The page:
Learning with Blocks: Composite Likelihood and Contrastive Divergence
Proceedings of the Thirteenth International Conference on Artificial Intelligence and Statistics, PMLR 9:33-40, 2010.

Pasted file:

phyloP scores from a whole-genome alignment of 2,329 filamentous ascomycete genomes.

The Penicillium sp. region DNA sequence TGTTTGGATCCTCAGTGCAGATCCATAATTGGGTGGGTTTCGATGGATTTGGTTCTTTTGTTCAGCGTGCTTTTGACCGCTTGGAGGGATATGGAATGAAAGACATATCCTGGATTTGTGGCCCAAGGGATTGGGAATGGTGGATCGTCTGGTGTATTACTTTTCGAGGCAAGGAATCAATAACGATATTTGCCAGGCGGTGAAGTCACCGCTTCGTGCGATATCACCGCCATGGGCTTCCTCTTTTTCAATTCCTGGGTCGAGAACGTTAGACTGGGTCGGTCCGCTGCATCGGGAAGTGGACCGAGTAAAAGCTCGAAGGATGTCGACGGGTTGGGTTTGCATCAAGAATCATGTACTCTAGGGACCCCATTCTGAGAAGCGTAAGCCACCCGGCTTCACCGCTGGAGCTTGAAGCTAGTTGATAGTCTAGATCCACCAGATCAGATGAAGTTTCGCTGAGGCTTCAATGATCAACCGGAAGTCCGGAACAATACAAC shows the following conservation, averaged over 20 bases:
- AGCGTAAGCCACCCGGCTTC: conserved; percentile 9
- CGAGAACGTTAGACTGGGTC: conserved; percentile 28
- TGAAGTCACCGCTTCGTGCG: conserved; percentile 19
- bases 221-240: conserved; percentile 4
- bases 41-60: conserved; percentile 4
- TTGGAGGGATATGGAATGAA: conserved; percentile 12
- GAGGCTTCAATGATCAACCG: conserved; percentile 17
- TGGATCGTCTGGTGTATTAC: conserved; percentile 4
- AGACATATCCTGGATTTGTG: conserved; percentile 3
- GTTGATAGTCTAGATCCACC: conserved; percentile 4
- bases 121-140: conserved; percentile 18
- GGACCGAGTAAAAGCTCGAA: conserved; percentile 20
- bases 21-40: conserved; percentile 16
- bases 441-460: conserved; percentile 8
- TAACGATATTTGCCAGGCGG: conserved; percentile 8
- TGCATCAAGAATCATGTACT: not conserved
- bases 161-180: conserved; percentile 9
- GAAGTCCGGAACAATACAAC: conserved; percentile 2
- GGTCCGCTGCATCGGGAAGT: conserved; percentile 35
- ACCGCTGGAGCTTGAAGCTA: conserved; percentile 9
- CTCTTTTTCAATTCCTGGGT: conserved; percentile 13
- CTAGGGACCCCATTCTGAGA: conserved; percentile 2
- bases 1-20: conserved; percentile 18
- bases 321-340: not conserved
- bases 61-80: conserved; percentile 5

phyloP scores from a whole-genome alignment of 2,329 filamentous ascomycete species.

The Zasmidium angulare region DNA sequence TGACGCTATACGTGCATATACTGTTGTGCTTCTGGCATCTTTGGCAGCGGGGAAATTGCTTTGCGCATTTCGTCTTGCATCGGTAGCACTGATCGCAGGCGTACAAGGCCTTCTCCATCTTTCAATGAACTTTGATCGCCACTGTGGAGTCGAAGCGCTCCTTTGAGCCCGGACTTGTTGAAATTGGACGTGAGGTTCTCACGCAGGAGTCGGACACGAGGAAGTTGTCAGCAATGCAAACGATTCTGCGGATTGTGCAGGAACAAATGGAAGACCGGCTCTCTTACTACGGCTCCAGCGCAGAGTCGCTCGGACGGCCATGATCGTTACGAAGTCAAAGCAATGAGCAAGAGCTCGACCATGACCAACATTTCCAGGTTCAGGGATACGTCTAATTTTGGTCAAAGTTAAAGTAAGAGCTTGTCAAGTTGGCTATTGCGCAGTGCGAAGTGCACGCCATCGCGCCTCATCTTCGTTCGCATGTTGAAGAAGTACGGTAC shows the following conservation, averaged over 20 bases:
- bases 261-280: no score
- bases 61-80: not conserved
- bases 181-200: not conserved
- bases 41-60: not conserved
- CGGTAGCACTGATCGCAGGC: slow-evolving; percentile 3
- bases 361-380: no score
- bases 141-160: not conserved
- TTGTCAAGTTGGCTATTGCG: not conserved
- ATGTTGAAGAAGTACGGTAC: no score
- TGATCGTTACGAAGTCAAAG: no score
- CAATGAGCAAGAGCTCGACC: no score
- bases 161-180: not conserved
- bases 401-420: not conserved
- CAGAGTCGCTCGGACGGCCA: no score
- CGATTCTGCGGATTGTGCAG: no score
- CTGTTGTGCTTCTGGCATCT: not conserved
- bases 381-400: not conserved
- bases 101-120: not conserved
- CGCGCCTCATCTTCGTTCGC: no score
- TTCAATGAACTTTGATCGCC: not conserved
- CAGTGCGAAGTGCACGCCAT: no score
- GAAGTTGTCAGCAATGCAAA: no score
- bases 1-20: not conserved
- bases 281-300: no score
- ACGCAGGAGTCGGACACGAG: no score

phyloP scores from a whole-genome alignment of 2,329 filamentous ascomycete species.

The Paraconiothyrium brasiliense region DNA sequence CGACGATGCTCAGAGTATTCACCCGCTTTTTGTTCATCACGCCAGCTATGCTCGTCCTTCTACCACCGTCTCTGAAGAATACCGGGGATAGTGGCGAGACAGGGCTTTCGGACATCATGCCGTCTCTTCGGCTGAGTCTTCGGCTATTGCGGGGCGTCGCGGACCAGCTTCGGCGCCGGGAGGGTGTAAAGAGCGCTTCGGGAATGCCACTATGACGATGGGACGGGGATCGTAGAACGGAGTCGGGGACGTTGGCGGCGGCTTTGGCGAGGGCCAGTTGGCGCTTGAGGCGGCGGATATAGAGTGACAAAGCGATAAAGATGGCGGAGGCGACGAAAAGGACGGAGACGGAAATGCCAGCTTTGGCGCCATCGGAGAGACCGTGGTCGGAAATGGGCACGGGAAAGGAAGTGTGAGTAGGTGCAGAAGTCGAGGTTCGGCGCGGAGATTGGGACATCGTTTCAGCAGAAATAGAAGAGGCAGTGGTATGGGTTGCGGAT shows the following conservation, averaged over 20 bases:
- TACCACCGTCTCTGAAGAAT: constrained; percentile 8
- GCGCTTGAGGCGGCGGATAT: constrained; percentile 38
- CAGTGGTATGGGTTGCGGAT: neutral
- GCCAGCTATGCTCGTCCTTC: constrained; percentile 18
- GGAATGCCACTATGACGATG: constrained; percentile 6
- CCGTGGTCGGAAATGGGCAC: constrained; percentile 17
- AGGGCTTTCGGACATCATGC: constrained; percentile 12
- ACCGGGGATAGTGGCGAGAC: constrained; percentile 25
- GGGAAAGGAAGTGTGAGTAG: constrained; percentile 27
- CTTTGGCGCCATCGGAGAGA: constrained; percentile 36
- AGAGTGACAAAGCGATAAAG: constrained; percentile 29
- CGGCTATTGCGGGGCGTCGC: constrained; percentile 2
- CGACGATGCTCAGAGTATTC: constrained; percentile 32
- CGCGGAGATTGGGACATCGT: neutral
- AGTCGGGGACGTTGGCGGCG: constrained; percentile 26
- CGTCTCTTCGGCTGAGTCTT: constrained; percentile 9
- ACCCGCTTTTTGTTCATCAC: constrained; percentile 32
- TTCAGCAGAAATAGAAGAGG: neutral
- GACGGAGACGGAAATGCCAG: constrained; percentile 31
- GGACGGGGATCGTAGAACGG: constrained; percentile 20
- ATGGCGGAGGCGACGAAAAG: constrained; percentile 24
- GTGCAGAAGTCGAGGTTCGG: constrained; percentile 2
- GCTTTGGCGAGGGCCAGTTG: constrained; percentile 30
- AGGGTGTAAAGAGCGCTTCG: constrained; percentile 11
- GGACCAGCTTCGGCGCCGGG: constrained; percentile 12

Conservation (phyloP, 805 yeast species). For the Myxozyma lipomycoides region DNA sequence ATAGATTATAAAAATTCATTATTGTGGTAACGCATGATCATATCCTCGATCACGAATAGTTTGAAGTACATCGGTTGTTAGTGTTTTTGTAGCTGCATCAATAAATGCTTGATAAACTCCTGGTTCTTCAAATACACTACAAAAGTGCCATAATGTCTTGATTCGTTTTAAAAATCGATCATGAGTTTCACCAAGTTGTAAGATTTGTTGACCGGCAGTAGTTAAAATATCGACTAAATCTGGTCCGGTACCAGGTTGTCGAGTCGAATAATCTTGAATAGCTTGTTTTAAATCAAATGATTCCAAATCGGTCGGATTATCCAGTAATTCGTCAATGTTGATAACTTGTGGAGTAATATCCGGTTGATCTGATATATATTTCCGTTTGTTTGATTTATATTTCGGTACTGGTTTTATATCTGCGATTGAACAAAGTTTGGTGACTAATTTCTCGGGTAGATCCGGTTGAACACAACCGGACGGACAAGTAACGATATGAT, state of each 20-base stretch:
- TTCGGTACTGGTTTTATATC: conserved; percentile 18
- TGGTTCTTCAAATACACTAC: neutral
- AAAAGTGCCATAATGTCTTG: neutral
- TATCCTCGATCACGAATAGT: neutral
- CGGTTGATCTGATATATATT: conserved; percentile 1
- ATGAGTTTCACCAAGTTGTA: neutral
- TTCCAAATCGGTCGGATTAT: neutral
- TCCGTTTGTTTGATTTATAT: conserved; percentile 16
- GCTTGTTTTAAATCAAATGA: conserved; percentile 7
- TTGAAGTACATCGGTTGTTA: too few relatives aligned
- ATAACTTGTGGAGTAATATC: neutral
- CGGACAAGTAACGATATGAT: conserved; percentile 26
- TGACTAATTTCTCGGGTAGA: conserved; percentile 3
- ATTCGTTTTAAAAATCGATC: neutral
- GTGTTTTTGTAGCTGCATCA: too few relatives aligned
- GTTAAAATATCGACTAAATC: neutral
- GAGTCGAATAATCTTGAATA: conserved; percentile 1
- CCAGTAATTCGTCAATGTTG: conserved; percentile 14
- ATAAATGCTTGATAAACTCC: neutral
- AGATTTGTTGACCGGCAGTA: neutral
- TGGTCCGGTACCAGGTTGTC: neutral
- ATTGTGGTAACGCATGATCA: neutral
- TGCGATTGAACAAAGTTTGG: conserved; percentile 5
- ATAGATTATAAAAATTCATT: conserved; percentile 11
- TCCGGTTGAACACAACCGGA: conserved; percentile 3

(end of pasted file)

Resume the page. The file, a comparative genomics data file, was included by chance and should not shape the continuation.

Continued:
Composite likelihood methods provide a wide spectrum of computationally efficient techniques for statistical tasks such as parameter estimation and model selection. In this paper, we present a formal connection between the optimization of composite likelihoods and the well-known contrastive divergence algorithm. In particular, we show that composite likelihoods can be stochastically optimized by performing a variant of contrastive divergence with random-scan blocked Gibbs sampling. By using higher-order composite likelihoods, our proposed learning framework makes it possible to trade off computation time for increased accuracy. Furthermore, one can choose composite likelihood blocks that match the model’s dependence structure, making the optimization of higher-order composite likelihoods computationally efficient. We empirically analyze the performance of blocked contrastive divergence on various models, including visible Boltzmann machines, conditional random fields, and exponential random graph models, and we demonstrate that using higher-order blocks improves both the accuracy of parameter estimates and the rate of convergence.